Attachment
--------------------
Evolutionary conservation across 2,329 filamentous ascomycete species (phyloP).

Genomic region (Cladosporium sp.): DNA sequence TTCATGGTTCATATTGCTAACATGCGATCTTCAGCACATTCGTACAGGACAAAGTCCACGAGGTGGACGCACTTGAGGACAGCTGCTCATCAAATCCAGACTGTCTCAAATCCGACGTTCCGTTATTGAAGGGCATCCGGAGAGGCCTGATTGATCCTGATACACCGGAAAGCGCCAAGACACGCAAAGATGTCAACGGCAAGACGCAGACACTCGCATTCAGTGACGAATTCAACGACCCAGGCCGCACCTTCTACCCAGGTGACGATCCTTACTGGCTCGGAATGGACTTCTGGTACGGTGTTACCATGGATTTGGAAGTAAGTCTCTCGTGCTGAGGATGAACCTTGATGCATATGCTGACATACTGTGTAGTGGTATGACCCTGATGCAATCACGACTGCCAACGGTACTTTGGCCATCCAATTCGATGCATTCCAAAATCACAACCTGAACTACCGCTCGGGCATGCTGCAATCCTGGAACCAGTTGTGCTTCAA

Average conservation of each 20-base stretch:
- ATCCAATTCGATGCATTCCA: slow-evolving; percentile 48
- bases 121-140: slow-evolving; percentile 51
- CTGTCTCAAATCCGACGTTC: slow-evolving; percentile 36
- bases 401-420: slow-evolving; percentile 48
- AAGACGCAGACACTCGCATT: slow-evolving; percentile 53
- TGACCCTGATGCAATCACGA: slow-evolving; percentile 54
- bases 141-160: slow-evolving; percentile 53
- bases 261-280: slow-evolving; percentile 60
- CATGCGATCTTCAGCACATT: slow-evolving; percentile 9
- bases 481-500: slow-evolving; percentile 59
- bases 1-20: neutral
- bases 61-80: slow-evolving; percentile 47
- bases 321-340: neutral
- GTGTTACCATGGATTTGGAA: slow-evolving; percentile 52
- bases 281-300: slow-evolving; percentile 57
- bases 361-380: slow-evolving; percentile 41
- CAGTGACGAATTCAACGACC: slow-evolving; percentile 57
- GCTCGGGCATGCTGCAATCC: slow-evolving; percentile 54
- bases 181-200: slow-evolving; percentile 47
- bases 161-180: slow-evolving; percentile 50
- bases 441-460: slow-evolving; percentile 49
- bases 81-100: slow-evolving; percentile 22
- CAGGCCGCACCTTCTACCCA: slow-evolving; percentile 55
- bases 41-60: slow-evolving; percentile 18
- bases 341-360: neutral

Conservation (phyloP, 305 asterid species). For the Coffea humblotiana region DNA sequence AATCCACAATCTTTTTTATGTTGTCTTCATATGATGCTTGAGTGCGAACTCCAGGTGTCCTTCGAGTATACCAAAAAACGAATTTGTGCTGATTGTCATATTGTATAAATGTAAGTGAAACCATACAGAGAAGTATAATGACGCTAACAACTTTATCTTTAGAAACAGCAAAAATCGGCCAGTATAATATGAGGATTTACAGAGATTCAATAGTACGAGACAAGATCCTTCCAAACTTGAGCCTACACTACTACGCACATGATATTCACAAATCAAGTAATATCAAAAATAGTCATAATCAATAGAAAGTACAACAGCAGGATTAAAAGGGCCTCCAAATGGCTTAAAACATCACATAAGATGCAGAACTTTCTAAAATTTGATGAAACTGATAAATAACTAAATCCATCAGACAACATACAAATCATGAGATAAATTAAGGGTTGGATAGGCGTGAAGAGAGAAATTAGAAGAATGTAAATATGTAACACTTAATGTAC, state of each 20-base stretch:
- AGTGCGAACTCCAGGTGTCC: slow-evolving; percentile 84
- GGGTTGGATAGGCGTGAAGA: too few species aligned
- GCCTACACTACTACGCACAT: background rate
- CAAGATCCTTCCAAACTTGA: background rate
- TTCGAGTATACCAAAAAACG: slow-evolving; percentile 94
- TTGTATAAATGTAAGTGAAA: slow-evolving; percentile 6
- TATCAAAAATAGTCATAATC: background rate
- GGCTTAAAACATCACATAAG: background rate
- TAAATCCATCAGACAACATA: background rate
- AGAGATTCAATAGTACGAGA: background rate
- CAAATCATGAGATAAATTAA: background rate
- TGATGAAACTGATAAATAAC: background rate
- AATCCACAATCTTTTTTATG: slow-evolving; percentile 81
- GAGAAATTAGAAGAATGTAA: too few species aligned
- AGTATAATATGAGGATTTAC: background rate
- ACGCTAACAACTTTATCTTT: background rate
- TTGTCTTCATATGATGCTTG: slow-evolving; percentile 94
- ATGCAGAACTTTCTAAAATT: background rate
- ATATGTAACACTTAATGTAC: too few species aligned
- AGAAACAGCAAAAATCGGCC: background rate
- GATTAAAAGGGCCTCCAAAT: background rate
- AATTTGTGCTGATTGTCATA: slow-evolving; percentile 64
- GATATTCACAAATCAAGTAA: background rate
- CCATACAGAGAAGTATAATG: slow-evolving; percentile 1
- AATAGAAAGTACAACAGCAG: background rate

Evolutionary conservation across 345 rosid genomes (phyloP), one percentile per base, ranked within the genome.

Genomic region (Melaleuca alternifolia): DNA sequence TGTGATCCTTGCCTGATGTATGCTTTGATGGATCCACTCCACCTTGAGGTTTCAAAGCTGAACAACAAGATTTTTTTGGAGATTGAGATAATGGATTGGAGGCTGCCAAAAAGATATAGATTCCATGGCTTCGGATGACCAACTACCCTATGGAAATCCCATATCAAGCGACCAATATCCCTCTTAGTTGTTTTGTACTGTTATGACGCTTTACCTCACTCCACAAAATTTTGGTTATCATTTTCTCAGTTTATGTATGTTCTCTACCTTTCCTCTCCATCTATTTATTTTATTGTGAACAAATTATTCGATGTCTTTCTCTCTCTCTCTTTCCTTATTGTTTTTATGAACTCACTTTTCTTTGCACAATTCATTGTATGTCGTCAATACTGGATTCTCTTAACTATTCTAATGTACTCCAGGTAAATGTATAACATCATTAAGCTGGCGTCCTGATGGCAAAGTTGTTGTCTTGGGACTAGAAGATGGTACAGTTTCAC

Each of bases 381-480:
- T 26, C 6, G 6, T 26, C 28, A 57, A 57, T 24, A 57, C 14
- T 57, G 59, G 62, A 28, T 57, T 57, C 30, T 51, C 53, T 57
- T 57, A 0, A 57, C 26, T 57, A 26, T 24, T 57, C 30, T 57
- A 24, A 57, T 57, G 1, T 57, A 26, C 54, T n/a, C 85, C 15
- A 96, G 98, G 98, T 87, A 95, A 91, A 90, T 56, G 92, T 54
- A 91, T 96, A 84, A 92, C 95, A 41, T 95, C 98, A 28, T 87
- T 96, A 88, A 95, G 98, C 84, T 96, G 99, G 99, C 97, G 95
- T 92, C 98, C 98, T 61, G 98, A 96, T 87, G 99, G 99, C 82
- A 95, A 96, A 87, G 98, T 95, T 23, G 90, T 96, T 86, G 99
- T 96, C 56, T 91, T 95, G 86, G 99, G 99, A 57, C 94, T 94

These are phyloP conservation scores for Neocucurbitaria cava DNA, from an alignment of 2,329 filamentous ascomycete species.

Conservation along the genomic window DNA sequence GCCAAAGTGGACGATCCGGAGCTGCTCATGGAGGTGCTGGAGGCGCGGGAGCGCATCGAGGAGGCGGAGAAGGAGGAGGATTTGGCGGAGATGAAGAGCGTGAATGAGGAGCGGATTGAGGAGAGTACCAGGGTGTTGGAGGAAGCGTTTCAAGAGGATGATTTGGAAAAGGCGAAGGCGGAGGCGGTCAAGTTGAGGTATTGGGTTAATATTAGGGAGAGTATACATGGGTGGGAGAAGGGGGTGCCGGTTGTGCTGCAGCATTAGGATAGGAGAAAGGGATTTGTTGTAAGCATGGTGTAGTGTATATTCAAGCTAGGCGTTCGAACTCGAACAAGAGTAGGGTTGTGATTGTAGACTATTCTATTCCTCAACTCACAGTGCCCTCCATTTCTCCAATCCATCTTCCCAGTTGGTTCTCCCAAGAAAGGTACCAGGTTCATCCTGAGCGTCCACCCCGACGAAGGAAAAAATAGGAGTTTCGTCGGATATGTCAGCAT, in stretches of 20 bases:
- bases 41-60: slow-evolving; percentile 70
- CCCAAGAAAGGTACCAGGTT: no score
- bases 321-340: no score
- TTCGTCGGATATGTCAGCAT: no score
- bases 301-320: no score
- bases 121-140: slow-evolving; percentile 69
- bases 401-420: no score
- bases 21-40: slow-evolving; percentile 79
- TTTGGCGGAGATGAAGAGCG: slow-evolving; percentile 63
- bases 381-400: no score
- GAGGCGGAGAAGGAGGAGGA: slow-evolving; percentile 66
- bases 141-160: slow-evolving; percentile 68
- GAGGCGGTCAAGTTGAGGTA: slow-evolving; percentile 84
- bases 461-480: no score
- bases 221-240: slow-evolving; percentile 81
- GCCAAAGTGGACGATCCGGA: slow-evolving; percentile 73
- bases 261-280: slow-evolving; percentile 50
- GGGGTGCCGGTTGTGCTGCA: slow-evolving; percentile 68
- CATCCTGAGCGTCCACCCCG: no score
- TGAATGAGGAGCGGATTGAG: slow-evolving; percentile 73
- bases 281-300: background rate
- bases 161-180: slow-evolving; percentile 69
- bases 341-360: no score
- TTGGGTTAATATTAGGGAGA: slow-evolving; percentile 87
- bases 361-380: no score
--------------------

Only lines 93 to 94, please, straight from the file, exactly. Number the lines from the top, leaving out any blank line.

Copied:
- TTGGGTTAATATTAGGGAGA: slow-evolving; percentile 87
- bases 361-380: no score